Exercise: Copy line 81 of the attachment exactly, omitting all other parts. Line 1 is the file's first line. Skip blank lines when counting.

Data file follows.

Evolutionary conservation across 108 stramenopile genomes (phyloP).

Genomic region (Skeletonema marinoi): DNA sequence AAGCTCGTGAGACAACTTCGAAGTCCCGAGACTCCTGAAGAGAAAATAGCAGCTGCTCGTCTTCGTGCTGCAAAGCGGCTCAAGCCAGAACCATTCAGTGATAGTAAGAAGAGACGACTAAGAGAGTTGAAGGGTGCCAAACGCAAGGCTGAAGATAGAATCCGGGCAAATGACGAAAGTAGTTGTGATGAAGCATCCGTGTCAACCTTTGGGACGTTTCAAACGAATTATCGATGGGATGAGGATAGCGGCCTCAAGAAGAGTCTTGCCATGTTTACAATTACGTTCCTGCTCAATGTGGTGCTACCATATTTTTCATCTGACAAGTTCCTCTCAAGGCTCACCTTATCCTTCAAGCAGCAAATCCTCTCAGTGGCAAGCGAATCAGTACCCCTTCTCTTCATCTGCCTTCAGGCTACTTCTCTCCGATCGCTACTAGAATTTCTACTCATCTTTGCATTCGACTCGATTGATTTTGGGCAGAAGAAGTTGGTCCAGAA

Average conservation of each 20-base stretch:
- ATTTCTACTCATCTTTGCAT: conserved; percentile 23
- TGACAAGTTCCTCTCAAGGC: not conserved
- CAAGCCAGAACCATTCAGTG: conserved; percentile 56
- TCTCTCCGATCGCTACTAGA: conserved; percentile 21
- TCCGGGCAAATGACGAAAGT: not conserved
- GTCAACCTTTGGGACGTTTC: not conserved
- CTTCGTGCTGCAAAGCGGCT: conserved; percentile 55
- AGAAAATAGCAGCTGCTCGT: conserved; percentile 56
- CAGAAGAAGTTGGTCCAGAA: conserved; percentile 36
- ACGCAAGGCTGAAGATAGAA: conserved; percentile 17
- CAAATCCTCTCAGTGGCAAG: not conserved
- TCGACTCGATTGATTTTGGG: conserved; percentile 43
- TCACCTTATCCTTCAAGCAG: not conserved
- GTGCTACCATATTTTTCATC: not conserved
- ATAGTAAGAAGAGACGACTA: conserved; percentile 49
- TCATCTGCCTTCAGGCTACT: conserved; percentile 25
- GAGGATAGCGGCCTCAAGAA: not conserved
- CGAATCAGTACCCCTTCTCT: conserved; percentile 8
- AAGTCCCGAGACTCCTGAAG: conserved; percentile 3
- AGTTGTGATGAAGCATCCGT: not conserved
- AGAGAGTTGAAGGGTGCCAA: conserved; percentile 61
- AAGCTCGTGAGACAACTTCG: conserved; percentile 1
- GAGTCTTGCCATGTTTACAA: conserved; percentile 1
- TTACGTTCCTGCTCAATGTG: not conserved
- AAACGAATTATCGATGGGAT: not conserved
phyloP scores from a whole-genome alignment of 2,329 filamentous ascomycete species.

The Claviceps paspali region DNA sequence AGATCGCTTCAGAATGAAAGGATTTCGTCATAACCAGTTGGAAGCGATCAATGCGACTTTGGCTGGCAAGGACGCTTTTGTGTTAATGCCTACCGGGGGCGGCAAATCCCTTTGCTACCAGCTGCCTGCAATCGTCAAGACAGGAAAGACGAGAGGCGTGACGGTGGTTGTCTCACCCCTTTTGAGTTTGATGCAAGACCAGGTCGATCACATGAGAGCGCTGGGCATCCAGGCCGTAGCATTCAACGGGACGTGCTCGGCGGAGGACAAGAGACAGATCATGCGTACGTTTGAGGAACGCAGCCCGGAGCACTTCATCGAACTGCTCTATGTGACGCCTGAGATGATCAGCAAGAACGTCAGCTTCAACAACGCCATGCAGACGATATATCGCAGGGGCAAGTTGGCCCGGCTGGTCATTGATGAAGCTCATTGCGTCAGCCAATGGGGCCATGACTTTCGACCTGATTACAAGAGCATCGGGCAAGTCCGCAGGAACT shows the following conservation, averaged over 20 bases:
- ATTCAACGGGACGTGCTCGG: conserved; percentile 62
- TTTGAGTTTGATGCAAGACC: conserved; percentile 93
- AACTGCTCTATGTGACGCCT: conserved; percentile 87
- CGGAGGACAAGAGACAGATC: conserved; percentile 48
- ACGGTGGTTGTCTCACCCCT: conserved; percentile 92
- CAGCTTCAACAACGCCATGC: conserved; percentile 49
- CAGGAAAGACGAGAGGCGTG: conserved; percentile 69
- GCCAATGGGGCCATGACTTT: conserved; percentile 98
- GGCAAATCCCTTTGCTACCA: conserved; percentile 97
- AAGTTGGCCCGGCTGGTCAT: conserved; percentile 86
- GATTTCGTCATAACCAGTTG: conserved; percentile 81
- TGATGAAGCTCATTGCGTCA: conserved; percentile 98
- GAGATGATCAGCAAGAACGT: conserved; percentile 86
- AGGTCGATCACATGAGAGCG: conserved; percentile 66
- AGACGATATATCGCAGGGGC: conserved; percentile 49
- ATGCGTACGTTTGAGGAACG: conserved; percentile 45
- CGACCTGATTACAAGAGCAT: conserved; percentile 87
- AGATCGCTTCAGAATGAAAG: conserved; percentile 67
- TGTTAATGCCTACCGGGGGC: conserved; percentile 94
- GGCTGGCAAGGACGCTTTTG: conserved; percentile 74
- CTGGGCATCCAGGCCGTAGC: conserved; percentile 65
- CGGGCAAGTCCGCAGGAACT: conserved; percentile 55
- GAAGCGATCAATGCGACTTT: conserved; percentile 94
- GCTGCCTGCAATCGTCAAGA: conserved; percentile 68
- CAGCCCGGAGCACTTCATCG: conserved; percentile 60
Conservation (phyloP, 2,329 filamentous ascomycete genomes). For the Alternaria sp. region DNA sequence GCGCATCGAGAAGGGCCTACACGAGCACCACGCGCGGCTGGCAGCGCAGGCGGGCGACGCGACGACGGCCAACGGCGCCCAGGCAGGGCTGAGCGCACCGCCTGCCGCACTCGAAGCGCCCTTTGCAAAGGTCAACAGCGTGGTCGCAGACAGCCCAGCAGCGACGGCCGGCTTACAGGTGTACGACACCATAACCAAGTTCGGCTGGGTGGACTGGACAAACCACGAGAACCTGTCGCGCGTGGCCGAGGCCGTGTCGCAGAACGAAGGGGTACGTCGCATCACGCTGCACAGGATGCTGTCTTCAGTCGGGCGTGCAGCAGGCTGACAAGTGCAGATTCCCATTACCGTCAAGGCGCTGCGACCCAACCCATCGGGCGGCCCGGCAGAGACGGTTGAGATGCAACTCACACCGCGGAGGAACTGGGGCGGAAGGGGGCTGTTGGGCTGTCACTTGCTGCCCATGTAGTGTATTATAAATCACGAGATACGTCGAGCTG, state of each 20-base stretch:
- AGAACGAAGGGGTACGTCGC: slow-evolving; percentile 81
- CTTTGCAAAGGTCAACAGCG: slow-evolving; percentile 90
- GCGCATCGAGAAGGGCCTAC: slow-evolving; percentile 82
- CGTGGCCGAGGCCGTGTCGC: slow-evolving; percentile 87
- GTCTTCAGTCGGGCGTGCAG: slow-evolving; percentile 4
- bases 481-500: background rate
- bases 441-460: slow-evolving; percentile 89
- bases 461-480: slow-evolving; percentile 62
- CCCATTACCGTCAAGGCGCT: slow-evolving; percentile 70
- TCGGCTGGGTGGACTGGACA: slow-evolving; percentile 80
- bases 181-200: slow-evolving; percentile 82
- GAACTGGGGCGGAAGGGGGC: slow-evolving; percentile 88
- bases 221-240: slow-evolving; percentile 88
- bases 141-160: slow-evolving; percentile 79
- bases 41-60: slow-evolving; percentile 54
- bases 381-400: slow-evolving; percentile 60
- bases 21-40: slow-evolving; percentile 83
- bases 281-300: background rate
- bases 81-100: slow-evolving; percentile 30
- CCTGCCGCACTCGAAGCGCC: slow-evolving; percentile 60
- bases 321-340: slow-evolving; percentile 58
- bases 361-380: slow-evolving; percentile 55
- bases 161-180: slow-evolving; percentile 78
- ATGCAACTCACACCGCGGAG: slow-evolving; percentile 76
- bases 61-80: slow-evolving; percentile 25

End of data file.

- bases 61-80: slow-evolving; percentile 25